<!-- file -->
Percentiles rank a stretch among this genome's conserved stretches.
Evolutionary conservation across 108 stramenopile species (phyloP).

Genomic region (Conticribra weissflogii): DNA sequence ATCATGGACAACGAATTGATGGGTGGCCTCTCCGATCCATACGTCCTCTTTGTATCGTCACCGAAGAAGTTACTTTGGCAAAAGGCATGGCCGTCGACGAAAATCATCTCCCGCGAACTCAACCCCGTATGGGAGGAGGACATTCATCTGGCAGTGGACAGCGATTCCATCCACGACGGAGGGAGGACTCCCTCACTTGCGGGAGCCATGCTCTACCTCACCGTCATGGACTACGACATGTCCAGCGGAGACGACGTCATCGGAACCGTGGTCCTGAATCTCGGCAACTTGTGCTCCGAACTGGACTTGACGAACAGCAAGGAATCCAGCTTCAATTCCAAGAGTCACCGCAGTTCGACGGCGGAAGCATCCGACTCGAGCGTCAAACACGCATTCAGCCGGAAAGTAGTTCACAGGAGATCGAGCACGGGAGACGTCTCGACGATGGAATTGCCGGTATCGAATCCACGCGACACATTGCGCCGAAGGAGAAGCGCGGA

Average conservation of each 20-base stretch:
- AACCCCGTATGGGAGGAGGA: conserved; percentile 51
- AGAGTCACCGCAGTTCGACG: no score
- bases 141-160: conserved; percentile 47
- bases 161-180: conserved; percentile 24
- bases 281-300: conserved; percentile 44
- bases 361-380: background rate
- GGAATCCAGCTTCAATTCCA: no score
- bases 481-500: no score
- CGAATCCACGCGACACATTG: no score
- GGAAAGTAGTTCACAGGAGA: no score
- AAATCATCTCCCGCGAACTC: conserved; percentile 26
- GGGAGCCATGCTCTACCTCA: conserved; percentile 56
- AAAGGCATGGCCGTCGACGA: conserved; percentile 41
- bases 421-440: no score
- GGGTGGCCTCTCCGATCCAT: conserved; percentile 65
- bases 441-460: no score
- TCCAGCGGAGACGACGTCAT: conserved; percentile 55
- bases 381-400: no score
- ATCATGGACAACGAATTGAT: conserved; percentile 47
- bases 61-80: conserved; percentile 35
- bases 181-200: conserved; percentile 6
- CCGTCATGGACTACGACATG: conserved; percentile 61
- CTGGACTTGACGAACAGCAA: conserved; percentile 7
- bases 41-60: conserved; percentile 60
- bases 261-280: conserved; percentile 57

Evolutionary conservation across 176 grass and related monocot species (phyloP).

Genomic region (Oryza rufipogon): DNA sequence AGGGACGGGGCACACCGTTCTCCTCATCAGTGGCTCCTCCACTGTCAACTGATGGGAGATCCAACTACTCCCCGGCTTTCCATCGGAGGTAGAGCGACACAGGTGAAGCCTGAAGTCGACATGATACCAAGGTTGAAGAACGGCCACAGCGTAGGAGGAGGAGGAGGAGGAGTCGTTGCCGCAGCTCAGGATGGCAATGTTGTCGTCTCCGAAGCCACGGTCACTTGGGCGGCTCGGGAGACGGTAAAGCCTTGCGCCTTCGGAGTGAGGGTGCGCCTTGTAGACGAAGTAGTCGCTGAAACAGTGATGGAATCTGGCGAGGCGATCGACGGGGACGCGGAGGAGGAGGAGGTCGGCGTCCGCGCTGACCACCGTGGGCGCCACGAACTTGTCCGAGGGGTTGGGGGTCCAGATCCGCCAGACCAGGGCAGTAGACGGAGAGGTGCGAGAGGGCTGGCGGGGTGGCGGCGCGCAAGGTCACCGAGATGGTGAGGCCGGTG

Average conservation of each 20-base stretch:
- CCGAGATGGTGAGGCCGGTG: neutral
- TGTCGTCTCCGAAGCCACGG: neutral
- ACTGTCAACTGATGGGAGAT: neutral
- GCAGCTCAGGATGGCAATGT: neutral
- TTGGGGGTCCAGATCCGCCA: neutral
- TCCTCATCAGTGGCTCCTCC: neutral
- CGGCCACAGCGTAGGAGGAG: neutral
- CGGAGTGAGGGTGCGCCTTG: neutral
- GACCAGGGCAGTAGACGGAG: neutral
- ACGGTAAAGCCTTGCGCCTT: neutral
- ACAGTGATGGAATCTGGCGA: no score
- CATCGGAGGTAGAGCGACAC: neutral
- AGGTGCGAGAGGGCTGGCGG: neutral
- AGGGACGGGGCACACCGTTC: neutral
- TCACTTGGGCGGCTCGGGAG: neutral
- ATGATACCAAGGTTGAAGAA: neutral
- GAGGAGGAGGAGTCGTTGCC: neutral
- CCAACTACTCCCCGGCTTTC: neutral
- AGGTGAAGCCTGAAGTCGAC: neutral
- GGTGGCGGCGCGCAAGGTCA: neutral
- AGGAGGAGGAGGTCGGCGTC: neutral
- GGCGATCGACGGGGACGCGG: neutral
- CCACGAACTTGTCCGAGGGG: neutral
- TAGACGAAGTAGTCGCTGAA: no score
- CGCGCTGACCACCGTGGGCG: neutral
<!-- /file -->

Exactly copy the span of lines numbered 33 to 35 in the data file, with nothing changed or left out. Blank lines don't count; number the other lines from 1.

- CCGAGATGGTGAGGCCGGTG: neutral
- TGTCGTCTCCGAAGCCACGG: neutral
- ACTGTCAACTGATGGGAGAT: neutral